I had eight uncles who served in World War II. One uncle earned a purple heart, a bronze star and a Presidential Unit Citation. Another uncle was awarded THREE purple hearts. There were purple hearts and various awards for all of them. All eight served honorably. My Dad was in the Army but served during peace time. By the time World War II came around he had 4 children going on 5 (me) so he was not called to active duty but served locally as part of the Civilian Defense Corps.
I am thinking of my Dad and all my uncles on this Memorial Day. Not because they died, but because they lived. They all came home and, for the most part, they lived good and full lives, had families, danced, and knew their grandchildren. My Dad and all except one uncle have passed on now.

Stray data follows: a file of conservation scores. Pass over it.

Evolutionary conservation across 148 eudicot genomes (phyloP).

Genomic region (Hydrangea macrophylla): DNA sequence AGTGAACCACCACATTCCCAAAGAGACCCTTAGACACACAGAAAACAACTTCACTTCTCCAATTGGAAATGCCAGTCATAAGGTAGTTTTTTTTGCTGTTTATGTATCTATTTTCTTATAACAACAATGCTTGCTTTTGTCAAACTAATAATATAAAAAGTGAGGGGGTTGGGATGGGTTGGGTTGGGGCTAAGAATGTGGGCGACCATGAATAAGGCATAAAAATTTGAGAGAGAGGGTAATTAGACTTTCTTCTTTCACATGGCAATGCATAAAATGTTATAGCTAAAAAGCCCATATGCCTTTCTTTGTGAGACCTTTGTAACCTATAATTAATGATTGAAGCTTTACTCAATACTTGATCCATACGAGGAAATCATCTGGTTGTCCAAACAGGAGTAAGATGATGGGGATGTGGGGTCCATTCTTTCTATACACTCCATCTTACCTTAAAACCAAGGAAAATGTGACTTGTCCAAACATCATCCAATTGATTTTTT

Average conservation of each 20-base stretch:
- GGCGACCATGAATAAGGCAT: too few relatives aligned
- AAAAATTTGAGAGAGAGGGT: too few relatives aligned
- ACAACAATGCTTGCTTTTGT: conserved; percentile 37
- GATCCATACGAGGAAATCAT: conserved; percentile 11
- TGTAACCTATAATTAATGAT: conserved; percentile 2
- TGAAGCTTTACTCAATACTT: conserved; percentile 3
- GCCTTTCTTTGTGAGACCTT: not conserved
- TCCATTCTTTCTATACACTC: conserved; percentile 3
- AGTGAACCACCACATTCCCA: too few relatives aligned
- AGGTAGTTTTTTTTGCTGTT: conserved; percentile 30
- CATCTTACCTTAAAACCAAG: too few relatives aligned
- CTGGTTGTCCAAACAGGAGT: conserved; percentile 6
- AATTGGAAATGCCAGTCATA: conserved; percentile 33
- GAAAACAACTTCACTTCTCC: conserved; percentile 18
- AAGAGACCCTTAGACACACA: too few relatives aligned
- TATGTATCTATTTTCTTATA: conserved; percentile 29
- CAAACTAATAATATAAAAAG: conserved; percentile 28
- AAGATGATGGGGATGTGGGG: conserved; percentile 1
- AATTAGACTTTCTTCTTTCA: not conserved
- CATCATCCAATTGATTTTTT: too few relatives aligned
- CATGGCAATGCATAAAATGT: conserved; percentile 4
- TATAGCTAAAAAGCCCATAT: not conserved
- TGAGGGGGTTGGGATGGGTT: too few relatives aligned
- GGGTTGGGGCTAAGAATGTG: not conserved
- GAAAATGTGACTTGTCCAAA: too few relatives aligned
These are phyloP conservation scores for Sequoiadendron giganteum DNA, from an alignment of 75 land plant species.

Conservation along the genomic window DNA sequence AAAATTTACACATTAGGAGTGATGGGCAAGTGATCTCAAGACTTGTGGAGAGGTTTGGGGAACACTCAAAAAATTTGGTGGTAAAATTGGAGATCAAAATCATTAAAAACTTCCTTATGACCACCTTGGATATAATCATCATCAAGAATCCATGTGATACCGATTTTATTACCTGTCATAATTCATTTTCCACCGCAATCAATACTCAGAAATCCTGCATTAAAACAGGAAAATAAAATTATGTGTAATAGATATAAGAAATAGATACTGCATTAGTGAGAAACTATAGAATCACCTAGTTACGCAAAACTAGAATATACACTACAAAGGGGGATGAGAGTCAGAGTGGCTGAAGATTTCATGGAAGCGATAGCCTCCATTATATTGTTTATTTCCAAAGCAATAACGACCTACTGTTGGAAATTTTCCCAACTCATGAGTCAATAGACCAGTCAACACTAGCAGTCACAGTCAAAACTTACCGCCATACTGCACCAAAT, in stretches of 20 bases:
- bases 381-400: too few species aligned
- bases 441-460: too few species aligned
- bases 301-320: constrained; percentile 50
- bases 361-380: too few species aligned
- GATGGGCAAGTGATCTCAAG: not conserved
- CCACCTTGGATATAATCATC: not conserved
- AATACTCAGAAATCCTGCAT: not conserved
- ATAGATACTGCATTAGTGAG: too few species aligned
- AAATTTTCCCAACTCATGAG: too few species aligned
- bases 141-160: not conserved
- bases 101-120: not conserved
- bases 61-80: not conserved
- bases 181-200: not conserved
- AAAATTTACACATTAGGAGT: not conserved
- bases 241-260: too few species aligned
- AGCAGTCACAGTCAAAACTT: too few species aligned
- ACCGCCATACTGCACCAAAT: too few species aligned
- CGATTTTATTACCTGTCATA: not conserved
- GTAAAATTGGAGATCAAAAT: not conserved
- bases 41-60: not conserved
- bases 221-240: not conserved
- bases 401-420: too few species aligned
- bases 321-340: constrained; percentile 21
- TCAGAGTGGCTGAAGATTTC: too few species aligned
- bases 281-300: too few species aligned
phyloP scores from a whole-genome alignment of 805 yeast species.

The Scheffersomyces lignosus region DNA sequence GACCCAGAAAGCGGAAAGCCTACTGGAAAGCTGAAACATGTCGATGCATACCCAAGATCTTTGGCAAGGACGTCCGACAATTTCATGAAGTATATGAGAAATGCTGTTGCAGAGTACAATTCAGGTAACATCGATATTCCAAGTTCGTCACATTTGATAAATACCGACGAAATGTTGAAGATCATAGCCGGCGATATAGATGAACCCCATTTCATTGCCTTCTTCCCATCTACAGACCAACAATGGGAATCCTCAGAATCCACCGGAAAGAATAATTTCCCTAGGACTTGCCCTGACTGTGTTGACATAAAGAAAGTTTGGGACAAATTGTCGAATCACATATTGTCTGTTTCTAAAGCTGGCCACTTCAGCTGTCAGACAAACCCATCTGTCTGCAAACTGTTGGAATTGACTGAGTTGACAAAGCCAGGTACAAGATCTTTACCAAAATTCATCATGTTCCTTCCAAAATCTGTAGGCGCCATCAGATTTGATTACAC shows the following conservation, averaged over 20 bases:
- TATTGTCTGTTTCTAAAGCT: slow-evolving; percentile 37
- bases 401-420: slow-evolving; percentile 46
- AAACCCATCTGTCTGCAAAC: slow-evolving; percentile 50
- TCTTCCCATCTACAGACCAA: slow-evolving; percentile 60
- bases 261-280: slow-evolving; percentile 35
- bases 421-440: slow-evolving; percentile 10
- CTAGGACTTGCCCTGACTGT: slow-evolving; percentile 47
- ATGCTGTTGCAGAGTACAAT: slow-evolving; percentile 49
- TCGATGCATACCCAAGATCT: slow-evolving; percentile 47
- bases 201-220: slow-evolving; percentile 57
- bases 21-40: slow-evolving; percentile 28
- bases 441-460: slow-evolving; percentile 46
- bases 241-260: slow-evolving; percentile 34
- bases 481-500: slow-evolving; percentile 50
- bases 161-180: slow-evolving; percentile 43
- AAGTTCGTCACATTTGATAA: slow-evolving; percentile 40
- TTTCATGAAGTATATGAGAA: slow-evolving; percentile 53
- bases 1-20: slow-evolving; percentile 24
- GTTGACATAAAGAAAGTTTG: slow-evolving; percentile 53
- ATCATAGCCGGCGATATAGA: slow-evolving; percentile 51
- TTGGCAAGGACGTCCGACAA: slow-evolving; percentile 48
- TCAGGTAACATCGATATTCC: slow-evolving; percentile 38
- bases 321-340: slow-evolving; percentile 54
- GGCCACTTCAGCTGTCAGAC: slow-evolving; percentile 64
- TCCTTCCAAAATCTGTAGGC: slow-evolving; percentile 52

They all bore the emotional scars of war. I always knew they didn't want to discuss their time in combat so I was surprised and delighted to find out that my older brother in California had talked to all of them at one time or another and heard their war stories. For the last few months I have been working on putting together our "generations" albums so the timing was perfect. My brother wrote up the stories they told for inclusion in my albums.
So I mourn for all of those men and women who didn't come home; the dances they didn't dance; the grandchildren they didn't meet; and the families who were deprived of a lifetime with their loved ones.
Yes, I mourn for them today.